In the end, maybe this all proves either the power of television, or how gullible people can be, or perhaps the awkward reality that as electrifying political candidates go, Bill McCollum is somewhere between Abe Vigoda and an anvil.
What a difference some 60 days and nearly $5 million can make in a campaign season. Chances are, if back in March you had asked anyone in the state of Florida who Rick Scott was, the response would have been a deer caught in the headlights meets Banjo Boy in Deliverance.
But that was before Scott, a bazillionaire with plenty of time on his hands, decided to enter the Republican primary campaign for governor, to succeed Charlie Crist, the Martin Luther of the Grand Old Pogrom.
Now, in the wake of a $5 million advertising campaign touting his bona fides as a true ideological rock-ribbed Republican, Scott has managed to become an actual contender for the nomination and trails Florida's attorney general by a mere 14 percentage points in a recent poll.
To go from having less name recognition than the president of the Saudi Arabian chapter of the National Organization for Women, to emerging as a viable gubernatorial candidate in about the same time it takes for spring training — that is no small accomplishment.
But what does it say about the political environment when a candidate like Scott, R-Daddy Warbucks, can literally buy his way into a position of legitimately vying to become the governor of the fourth-largest state by simply airing a bunch of commercials? The public knows more details about American Idol contestants than a guy who might be in position to sign death warrants.
In his campaign spots, Scott earnestly hypes his credentials as a hard-charging, savvy, no-nonsense business executive. Why, if you didn't know any better, you might well think Warren Buffett had thrown his hat into the ring.
The apparent cornerstone of Scott's campaign is to make government more "accountable." And, oh yes, there's the suggestion that President Barack Obama quakes in his shoes at the mere mention of Scott's name.
Well, if anyone ought to appreciate the lack of accountability it certainly is Rick Scott, who during his stewardship of health care giant Columbia/HCA saw the company indicted by the Justice Department in the biggest case of health care fraud in American history. Say, there's a feather in the cap for you.
Ultimately, under Scott's visionary leadership, Columbia/HCA agreed to pay a record $1.7 billion in fines, penalties and restitution to the American taxpayer.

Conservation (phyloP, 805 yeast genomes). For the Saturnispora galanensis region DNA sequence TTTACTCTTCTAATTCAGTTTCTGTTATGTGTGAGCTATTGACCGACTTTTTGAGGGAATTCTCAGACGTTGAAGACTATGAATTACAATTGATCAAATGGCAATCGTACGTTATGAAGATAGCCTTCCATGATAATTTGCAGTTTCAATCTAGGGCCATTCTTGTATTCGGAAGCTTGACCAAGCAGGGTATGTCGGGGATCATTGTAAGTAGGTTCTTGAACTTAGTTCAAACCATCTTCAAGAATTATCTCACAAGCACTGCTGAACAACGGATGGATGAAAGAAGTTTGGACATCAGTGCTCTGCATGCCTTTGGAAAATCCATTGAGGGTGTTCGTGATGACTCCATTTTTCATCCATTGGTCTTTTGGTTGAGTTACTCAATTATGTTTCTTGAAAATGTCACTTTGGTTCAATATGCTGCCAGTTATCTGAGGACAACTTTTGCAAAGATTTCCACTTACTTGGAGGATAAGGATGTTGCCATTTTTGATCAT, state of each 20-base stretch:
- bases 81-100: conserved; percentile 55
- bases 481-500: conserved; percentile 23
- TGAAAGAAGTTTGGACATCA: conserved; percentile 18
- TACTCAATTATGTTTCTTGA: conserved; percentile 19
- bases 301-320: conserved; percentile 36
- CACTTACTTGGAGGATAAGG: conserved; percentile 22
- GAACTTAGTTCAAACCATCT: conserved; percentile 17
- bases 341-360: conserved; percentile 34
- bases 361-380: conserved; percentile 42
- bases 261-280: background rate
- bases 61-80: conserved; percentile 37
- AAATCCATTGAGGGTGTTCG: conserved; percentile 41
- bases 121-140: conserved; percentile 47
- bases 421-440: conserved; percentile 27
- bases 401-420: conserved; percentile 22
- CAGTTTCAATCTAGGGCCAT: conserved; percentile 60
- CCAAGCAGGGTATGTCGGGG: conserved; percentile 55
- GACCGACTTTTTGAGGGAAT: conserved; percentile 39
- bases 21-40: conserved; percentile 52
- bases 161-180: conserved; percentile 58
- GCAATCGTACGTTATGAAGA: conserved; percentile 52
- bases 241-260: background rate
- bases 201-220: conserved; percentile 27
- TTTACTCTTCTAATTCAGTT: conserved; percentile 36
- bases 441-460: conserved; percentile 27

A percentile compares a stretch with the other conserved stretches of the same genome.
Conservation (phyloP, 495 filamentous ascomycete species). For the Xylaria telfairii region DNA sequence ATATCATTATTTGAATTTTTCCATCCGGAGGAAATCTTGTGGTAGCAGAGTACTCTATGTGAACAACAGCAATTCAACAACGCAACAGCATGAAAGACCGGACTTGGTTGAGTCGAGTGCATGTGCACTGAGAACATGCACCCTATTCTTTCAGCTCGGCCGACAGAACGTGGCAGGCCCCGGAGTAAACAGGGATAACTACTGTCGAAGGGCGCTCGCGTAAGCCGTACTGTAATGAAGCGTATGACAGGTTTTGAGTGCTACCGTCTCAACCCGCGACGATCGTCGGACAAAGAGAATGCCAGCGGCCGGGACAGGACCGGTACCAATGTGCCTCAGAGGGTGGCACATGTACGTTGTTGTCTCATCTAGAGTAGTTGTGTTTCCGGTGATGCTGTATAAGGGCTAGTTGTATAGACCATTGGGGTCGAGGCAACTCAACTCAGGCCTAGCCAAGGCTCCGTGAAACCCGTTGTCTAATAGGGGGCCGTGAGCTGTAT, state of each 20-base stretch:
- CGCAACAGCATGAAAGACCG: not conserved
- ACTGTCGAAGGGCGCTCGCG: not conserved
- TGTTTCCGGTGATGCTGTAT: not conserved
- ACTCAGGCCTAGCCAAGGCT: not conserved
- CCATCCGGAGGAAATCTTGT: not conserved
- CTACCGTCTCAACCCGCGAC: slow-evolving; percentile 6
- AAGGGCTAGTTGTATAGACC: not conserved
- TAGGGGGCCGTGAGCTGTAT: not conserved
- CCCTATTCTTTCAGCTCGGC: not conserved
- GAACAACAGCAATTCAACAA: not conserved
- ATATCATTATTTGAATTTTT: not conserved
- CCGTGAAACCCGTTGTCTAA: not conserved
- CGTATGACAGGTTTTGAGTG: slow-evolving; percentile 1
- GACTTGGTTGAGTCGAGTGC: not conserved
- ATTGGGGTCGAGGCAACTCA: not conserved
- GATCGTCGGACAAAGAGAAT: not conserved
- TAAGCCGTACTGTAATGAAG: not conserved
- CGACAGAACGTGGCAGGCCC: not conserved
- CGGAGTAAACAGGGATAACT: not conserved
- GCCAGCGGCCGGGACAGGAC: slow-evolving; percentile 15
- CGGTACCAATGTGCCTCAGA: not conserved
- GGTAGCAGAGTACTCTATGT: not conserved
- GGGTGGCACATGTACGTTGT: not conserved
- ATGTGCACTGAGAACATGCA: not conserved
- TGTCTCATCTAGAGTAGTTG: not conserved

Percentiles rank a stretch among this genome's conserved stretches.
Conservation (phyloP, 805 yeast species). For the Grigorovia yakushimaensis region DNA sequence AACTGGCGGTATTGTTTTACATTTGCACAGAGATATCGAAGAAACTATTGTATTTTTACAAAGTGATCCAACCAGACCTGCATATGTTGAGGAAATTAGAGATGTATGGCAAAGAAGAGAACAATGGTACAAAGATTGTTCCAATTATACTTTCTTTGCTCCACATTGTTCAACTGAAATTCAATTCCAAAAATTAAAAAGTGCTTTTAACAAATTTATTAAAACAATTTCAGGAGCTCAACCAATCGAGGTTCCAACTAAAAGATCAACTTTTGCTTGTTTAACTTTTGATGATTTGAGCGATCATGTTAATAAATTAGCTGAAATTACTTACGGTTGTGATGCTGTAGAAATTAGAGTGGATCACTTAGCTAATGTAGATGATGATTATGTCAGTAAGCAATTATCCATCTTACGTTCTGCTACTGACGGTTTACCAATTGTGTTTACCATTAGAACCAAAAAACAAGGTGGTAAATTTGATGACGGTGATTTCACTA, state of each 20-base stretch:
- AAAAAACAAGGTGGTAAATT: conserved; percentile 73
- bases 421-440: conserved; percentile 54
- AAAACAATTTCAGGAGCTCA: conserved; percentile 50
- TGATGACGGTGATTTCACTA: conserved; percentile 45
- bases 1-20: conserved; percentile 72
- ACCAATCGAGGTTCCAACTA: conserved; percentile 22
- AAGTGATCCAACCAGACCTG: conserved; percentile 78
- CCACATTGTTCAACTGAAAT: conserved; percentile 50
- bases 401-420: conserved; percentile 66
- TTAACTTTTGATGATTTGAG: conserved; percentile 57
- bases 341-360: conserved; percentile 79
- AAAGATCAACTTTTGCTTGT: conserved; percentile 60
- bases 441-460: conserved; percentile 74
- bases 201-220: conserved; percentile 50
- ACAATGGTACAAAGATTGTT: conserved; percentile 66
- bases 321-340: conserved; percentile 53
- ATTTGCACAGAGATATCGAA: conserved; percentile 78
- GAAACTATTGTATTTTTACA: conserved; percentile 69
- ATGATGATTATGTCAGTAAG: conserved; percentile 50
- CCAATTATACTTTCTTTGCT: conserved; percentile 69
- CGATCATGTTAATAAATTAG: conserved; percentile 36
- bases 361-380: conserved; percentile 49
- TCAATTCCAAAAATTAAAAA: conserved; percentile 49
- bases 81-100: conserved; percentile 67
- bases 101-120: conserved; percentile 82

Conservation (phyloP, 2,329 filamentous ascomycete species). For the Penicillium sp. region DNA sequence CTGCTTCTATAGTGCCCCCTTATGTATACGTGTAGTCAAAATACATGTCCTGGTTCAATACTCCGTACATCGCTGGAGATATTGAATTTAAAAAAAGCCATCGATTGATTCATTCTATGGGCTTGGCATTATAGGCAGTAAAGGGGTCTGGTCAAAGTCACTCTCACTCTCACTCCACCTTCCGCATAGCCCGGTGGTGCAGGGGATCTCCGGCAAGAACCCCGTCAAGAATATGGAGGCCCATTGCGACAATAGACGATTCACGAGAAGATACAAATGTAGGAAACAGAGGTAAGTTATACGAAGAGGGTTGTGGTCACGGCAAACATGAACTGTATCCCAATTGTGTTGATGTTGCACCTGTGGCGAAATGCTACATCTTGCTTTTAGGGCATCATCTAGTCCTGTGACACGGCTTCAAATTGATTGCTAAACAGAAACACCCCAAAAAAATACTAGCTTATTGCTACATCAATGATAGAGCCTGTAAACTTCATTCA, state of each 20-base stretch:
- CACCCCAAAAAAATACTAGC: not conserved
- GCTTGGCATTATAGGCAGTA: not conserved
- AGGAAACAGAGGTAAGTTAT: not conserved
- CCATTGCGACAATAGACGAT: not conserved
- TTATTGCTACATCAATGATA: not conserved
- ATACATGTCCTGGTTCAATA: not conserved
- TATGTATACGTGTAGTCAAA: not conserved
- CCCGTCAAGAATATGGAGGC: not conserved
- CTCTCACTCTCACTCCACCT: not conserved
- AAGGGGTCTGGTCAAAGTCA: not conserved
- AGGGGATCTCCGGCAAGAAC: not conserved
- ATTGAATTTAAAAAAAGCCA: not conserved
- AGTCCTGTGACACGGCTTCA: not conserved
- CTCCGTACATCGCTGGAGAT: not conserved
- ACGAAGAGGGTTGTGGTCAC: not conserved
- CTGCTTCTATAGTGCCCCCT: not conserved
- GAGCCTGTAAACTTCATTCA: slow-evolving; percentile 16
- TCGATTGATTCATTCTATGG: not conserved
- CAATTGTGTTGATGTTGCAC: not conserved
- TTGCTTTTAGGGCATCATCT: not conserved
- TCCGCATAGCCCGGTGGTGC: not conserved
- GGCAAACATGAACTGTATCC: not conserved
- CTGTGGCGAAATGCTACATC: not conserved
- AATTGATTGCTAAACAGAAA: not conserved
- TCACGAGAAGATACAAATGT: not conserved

For his part, Scott has insisted he was never indicted personally. And besides, many other health care companies engaged in the same sort of behavior as Columbia/HCA, only they apparently weren't quite as good at it. So much for being a stand-up, accountable chap.
For his savvy business acumen, Scott was invited by Columbia/HCA to please, please, please, for the love of God go away and was given a $10 million check, along with another $300 million in stock options. And go away he did — to Florida and his new career as a zephyr of a politician.
The idea a rich newbie pol with a dubious boardroom history can so easily leap to the forefront of a gubernatorial campaign certainly proves once again how on television just about anyone can create a sort of political avatar of themselves.
And yes, Scott's meteoric rise obviously says something — and it's not very pretty — about how easy it is (with enough money) to con the public into believing almost anything you want to sell them.
Scott, R-Sultan of Brunei, is not the first deep-pocketed swell to regard an elective office as if it was a junk bond. Michael Bloomberg, John Corzine, Ross Perot and Steve Forbes, to name just a few, have all — with varying degrees of success and failure — campaigned with a checkbook as a running mate.
It can certainly be argued if McCollum, who is not exactly a fireball of charisma, was a more compelling candidate, he might not have to worry about Scott's portfolio breathing down his neck.
It should hardly be comforting to McCollum that after decades of public service and enjoying an early, commanding lead for the gubernatorial nomination, he now faces the possibility he could conceivably lose to a guy who made American history by leading a company that ripped off the government.
It has been said the people pretty much get the government they deserve — whether they realize it or not.